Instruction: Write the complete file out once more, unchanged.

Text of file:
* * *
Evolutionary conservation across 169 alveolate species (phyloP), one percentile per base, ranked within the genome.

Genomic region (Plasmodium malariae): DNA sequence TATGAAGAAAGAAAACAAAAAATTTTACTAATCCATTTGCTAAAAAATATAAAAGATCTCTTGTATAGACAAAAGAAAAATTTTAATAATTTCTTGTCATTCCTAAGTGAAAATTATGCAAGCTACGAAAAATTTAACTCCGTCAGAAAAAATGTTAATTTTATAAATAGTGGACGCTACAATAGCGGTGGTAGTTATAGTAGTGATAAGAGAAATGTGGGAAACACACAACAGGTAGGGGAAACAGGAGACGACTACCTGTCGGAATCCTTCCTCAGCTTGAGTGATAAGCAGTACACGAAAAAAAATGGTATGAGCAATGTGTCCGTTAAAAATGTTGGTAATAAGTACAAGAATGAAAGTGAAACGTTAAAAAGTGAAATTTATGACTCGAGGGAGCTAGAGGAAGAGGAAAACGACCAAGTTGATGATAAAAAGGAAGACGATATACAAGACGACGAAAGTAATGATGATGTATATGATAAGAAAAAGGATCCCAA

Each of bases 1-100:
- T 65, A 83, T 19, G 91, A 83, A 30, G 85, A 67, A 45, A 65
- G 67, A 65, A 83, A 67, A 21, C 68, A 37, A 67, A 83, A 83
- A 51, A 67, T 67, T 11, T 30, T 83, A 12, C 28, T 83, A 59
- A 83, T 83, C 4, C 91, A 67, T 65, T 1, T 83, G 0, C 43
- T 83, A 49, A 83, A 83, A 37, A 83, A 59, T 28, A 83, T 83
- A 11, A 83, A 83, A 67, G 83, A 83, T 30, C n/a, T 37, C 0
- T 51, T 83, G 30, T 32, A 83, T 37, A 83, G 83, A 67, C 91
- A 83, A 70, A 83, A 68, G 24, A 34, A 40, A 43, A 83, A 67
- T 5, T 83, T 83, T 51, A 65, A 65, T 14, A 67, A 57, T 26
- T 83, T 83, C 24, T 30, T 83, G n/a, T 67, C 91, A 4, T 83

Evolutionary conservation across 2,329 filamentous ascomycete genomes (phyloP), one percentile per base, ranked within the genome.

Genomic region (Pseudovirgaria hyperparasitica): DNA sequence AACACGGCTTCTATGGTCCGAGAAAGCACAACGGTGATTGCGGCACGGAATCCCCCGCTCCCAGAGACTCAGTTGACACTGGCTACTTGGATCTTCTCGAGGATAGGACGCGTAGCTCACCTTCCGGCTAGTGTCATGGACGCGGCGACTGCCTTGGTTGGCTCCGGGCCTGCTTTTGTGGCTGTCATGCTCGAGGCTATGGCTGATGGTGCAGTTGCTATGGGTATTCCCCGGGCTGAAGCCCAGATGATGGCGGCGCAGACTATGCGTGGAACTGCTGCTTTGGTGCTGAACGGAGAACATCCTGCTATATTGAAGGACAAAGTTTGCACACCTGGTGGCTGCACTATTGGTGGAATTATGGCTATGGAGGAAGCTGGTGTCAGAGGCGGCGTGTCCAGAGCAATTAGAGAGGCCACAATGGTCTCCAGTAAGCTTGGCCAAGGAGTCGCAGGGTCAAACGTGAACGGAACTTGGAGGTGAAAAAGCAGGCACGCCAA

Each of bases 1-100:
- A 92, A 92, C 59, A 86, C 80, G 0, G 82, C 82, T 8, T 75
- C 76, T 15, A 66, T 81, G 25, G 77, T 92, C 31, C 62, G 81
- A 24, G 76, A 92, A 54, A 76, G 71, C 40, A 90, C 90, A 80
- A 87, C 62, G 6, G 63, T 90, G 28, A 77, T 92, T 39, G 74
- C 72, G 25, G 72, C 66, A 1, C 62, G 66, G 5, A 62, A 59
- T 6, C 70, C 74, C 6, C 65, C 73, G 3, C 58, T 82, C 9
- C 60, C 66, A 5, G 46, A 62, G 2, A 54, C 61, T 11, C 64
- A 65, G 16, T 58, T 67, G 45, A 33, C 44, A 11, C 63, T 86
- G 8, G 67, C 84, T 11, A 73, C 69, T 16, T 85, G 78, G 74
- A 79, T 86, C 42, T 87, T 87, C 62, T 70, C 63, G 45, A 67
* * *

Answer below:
Evolutionary conservation across 169 alveolate species (phyloP), one percentile per base, ranked within the genome.

Genomic region (Plasmodium malariae): DNA sequence TATGAAGAAAGAAAACAAAAAATTTTACTAATCCATTTGCTAAAAAATATAAAAGATCTCTTGTATAGACAAAAGAAAAATTTTAATAATTTCTTGTCATTCCTAAGTGAAAATTATGCAAGCTACGAAAAATTTAACTCCGTCAGAAAAAATGTTAATTTTATAAATAGTGGACGCTACAATAGCGGTGGTAGTTATAGTAGTGATAAGAGAAATGTGGGAAACACACAACAGGTAGGGGAAACAGGAGACGACTACCTGTCGGAATCCTTCCTCAGCTTGAGTGATAAGCAGTACACGAAAAAAAATGGTATGAGCAATGTGTCCGTTAAAAATGTTGGTAATAAGTACAAGAATGAAAGTGAAACGTTAAAAAGTGAAATTTATGACTCGAGGGAGCTAGAGGAAGAGGAAAACGACCAAGTTGATGATAAAAAGGAAGACGATATACAAGACGACGAAAGTAATGATGATGTATATGATAAGAAAAAGGATCCCAA

Each of bases 1-100:
- T 65, A 83, T 19, G 91, A 83, A 30, G 85, A 67, A 45, A 65
- G 67, A 65, A 83, A 67, A 21, C 68, A 37, A 67, A 83, A 83
- A 51, A 67, T 67, T 11, T 30, T 83, A 12, C 28, T 83, A 59
- A 83, T 83, C 4, C 91, A 67, T 65, T 1, T 83, G 0, C 43
- T 83, A 49, A 83, A 83, A 37, A 83, A 59, T 28, A 83, T 83
- A 11, A 83, A 83, A 67, G 83, A 83, T 30, C n/a, T 37, C 0
- T 51, T 83, G 30, T 32, A 83, T 37, A 83, G 83, A 67, C 91
- A 83, A 70, A 83, A 68, G 24, A 34, A 40, A 43, A 83, A 67
- T 5, T 83, T 83, T 51, A 65, A 65, T 14, A 67, A 57, T 26
- T 83, T 83, C 24, T 30, T 83, G n/a, T 67, C 91, A 4, T 83

Evolutionary conservation across 2,329 filamentous ascomycete genomes (phyloP), one percentile per base, ranked within the genome.

Genomic region (Pseudovirgaria hyperparasitica): DNA sequence AACACGGCTTCTATGGTCCGAGAAAGCACAACGGTGATTGCGGCACGGAATCCCCCGCTCCCAGAGACTCAGTTGACACTGGCTACTTGGATCTTCTCGAGGATAGGACGCGTAGCTCACCTTCCGGCTAGTGTCATGGACGCGGCGACTGCCTTGGTTGGCTCCGGGCCTGCTTTTGTGGCTGTCATGCTCGAGGCTATGGCTGATGGTGCAGTTGCTATGGGTATTCCCCGGGCTGAAGCCCAGATGATGGCGGCGCAGACTATGCGTGGAACTGCTGCTTTGGTGCTGAACGGAGAACATCCTGCTATATTGAAGGACAAAGTTTGCACACCTGGTGGCTGCACTATTGGTGGAATTATGGCTATGGAGGAAGCTGGTGTCAGAGGCGGCGTGTCCAGAGCAATTAGAGAGGCCACAATGGTCTCCAGTAAGCTTGGCCAAGGAGTCGCAGGGTCAAACGTGAACGGAACTTGGAGGTGAAAAAGCAGGCACGCCAA

Each of bases 1-100:
- A 92, A 92, C 59, A 86, C 80, G 0, G 82, C 82, T 8, T 75
- C 76, T 15, A 66, T 81, G 25, G 77, T 92, C 31, C 62, G 81
- A 24, G 76, A 92, A 54, A 76, G 71, C 40, A 90, C 90, A 80
- A 87, C 62, G 6, G 63, T 90, G 28, A 77, T 92, T 39, G 74
- C 72, G 25, G 72, C 66, A 1, C 62, G 66, G 5, A 62, A 59
- T 6, C 70, C 74, C 6, C 65, C 73, G 3, C 58, T 82, C 9
- C 60, C 66, A 5, G 46, A 62, G 2, A 54, C 61, T 11, C 64
- A 65, G 16, T 58, T 67, G 45, A 33, C 44, A 11, C 63, T 86
- G 8, G 67, C 84, T 11, A 73, C 69, T 16, T 85, G 78, G 74
- A 79, T 86, C 42, T 87, T 87, C 62, T 70, C 63, G 45, A 67